There was something eerily familiar about the scene last night - on another network.
Monica Lewinsky poured her heart out to an older woman who asked questions specifically designed to get her to reveal even more while she recorded the whole conversation.
This time, Monica Lewinsky's confidante was not Linda Tripp. But your reporter couldn't help wondering. Is anybody learning anything from this episode?
I don't mean learning who did what with whom-- about that, we have all learned plenty. I mean that, over a year after the Lewinsky matter became public, few of us seem to have learned much about human nature, personal communication, self-worth and dignity.
For over a year, prosecutor Kenneth Starr required Lewinsky's silence until now as part of her immunity deal. Last night's interview, and the book by Andrew Morton that goes on sale today, are part of an attempt to set the record straight - as she sees it.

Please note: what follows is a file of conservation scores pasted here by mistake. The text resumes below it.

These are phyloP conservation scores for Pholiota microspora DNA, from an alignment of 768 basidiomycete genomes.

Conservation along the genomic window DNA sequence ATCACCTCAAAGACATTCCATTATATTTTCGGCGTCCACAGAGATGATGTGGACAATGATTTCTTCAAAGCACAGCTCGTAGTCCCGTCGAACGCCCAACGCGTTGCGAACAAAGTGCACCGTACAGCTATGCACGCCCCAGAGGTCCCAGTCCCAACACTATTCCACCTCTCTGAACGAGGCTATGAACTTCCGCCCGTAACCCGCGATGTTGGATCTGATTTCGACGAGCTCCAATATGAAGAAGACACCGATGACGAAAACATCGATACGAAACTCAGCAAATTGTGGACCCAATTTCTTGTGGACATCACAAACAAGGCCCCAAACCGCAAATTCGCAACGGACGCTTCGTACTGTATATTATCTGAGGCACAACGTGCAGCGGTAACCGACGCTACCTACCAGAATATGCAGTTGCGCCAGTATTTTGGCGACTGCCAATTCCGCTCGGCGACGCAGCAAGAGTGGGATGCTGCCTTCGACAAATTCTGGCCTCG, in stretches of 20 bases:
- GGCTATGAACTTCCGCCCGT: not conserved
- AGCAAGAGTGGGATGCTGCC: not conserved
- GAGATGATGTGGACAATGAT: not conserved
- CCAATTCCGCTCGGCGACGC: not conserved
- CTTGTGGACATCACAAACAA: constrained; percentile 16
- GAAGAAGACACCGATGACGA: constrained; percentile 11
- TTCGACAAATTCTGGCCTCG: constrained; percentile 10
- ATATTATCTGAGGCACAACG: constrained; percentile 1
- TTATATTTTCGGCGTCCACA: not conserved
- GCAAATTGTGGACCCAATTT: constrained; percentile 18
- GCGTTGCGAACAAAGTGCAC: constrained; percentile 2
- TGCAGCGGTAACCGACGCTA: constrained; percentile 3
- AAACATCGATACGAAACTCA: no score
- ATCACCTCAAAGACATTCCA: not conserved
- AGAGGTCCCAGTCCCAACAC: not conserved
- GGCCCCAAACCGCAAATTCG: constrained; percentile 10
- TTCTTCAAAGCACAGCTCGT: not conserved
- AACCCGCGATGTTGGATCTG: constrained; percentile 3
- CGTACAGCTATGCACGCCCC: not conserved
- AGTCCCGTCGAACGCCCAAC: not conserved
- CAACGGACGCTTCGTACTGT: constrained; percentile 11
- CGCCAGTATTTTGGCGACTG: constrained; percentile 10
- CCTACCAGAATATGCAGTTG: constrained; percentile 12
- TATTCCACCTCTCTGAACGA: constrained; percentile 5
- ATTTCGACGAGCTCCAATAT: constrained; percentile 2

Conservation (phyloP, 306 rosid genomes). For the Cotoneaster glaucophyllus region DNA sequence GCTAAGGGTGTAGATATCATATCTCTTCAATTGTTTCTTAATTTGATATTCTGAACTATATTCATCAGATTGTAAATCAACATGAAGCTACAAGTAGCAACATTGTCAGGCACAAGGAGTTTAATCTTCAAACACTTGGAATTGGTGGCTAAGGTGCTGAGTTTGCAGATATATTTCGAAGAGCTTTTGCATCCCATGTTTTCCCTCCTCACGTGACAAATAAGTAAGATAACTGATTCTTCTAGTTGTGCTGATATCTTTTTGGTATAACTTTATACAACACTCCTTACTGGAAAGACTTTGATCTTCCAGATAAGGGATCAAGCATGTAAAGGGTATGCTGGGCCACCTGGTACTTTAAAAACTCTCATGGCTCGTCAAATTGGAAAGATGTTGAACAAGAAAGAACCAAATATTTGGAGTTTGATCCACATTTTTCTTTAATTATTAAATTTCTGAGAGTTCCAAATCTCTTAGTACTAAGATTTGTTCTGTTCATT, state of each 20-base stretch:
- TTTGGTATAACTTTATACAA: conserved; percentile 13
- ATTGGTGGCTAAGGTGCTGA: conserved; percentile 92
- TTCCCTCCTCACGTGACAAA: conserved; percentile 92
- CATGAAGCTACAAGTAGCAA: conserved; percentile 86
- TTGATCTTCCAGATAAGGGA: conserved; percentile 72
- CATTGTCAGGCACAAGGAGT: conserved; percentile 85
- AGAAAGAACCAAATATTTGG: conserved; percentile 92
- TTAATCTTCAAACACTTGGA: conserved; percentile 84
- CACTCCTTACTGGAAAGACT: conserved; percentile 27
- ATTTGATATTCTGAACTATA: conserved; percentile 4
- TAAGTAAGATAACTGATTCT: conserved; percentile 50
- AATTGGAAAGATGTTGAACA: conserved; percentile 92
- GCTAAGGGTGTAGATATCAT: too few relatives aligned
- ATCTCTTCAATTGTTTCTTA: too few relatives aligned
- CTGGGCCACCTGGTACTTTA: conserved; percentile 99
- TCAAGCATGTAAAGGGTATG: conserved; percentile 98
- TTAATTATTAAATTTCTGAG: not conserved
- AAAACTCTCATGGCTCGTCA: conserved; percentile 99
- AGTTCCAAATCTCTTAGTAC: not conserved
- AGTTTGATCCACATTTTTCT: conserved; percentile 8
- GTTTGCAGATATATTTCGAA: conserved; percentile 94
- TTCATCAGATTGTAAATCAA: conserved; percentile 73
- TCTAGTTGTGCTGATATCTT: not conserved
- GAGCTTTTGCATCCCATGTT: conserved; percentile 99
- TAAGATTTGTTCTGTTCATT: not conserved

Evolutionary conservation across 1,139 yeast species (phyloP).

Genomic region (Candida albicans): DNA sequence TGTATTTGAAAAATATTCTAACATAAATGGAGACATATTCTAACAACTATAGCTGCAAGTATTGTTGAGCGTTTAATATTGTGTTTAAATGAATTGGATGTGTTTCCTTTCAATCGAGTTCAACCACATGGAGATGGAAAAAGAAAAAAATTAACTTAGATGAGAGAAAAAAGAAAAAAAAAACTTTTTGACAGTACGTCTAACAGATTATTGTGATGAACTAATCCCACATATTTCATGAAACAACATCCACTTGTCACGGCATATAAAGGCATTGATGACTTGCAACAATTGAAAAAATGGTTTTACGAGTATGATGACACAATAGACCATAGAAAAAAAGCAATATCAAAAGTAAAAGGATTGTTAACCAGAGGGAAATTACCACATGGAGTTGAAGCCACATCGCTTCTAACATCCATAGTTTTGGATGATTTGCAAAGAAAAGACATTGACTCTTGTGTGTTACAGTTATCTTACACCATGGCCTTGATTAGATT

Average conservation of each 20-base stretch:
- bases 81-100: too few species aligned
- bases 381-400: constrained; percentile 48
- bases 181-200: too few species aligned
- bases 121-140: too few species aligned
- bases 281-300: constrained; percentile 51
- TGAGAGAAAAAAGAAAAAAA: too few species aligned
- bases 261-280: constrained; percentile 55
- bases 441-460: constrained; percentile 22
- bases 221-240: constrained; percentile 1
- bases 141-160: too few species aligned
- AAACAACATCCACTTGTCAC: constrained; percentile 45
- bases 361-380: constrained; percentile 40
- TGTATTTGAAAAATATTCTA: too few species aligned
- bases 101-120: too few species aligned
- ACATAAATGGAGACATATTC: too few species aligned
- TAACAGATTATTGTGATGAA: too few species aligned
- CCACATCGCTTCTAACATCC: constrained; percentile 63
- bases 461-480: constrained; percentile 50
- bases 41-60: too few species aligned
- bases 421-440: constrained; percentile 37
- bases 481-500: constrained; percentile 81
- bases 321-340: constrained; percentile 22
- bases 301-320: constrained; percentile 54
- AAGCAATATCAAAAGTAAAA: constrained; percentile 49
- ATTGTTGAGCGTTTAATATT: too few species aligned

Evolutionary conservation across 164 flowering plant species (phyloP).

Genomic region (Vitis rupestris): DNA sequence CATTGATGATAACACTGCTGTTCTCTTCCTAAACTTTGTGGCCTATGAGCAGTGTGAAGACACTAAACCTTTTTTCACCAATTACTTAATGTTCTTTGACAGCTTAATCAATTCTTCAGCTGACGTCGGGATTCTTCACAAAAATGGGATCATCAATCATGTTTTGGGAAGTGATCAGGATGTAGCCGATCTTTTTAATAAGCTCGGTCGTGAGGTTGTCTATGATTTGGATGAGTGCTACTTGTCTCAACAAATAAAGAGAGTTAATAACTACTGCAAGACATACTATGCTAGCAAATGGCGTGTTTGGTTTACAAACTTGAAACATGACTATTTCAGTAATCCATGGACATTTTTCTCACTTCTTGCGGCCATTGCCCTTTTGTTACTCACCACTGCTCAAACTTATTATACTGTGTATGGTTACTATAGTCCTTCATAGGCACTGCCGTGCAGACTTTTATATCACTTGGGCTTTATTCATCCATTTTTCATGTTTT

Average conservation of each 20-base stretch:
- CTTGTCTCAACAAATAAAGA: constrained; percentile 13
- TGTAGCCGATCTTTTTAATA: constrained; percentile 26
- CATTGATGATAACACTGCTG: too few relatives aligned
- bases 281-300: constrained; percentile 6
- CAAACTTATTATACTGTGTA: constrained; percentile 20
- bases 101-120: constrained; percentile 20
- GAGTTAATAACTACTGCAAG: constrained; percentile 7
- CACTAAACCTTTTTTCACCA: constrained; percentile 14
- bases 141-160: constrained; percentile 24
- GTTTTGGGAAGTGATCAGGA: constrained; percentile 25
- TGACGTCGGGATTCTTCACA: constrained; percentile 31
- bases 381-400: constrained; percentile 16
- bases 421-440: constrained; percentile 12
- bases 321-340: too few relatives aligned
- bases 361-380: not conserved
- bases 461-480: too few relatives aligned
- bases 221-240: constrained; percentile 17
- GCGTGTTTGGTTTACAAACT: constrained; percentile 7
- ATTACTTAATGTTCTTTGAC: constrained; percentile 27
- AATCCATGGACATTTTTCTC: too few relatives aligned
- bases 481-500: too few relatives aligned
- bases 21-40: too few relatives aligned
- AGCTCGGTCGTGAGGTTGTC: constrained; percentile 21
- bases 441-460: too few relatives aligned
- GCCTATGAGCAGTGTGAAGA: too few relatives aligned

Surely Americans have a better chance to understand what Monica Lewinsky has been through. But does she understand what the country has been through? That's harder to say - and she's given little evidence so far.
Last night, television viewers saw a clip of Lewinsky in a high school production of the play The Music Man. One number from that show is called "The Sadder But Wiser Girl." The Monica Lewinsky Americans are seeing today is clearly sadder - we can only hope she's wiser.
News, Commentary And Analysis From Dan Rather